The title of the article is “‘Velvet Elvis’ Author Encourages Exploration of Doubts.” Remember that interpretation can be in the ear of the listener. At first blush, I have no problem with this title. I love it when new/young believers ask questions and explore doubts that have come up in their walks with the Lord. It’s a learning and teaching opportunity. But there is one essential element: there is nothing wrong with exploring doubts so long as, going into the discussion, one understands that there are answers to the doubts and those answers are found in God’s inerrant and infallible word. The first response to any question or doubt about the faith should always be, “What does God have to say about it?” and you crack open the Bible.

Consider the following keeping in mind that there is a very important semantic issue; what does Bell mean when he uses these words?

Faith in Jesus, Bell says, must be repainted for each generation if it is to avoid the fate of his velvet Elvis. “What often happens in religion is people freeze the faith at a certain point,” Bell says. “There’s no more need to paint. We’ve got the ultimate painting.”

On the contrary, he says — religion, like art, must keep exploring and reforming, or “you end up with a velvet Elvis on your hands.”

“Every generation has to ask difficult questions about what does it mean to follow Jesus. What does the kingdom of God look like as it explodes at this time, in this place?”

On the surface, I can agree with these sentiments. In fact, I think these sentiments could easily be applied to what Chuck Smith and Calvary Chapel went through in its early days. The denomination Chuck was a part of was frozen, so he left. When he signed on at Calvary Chapel, it was also frozen. They were Velvet Elvis paintings. So what did Chuck do? He basically asked what it meant for that generation of people to follow Jesus, what does the kingdom of God look like at that time in that place in that culture. His answer was to simply adopt Acts 2:42-47. He used it as a template with which to reinvent the way church was done. And it was a template. It wasn’t a manual that defined every detail as to how to do, but it was a guide as to what to do. The freezing process begins, churches begin to think that they have the ultimate painting, when the how and the what, when the style and content, when the methodology and the theology begin to meld into one. This is what has been happening to the Calvary Chapel movement of churches in my opinion (speaking as a CC affiliated pastor).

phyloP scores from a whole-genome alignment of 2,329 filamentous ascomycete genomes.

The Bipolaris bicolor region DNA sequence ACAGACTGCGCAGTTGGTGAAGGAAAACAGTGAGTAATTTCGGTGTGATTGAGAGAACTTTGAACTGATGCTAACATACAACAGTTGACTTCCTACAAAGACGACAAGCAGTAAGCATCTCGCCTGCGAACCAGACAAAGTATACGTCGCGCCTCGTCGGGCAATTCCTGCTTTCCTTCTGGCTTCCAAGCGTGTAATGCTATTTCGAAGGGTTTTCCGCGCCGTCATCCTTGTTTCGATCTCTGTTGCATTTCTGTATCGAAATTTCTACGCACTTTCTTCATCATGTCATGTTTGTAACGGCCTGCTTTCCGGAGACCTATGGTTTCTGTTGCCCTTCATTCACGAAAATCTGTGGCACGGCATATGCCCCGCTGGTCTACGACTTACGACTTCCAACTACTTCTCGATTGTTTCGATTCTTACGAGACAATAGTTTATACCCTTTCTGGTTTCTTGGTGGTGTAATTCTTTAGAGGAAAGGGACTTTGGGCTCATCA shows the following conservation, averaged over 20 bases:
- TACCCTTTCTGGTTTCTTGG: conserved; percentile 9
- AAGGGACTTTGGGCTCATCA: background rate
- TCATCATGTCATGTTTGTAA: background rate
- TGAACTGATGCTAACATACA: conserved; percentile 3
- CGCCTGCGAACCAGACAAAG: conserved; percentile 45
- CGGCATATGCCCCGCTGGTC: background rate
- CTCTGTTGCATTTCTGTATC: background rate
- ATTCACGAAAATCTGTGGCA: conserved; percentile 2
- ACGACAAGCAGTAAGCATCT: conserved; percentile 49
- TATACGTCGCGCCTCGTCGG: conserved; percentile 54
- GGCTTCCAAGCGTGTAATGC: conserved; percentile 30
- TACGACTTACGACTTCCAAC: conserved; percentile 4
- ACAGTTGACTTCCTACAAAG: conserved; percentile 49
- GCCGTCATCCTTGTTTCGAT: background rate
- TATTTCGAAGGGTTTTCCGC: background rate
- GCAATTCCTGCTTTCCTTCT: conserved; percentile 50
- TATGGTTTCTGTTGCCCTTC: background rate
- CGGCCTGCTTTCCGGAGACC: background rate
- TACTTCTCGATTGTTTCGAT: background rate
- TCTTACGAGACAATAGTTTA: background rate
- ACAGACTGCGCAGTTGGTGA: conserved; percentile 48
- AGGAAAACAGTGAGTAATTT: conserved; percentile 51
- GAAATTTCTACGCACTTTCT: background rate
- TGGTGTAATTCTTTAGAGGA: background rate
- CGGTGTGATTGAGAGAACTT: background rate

Chuck’s template has become the rule of law for many CCs. This has led to many CCs becoming institutions for Bible learning while very few in that fellowship are experiencing or living out a dynamic relationship with Jesus. This, in my humble opinion, is why many people are leaving CCs and other doctrinally solid Bible teaching churches for churches with forms and rituals like Emergent Churches, the Eastern Orthodox church, etc. They want an experience. While one’s relationship with God should not be based on experience, experience is a fruit, a natural byproduct of a relationship. Just like kids who fall in love at summer camp have no real basis for a long-term relationship (generally speaking), people who have some kind of shallow-yet-flashy religious experience have no real basis for a long term relationship with Jesus. But, people who have
a solid marriage continually experience a sense of love for one another and that is evident in their lives. Others can tell that they are experiencing something that it is real. But I digress.

At one point, Bell writes about a personal crisis three or four years ago when he felt burned out. He describes sitting in a storage closet while thousands gathered for the next worship service. “I was moments away from leaving the whole thing,” Bell writes. “I wasn’t even sure I was a Christian anymore.”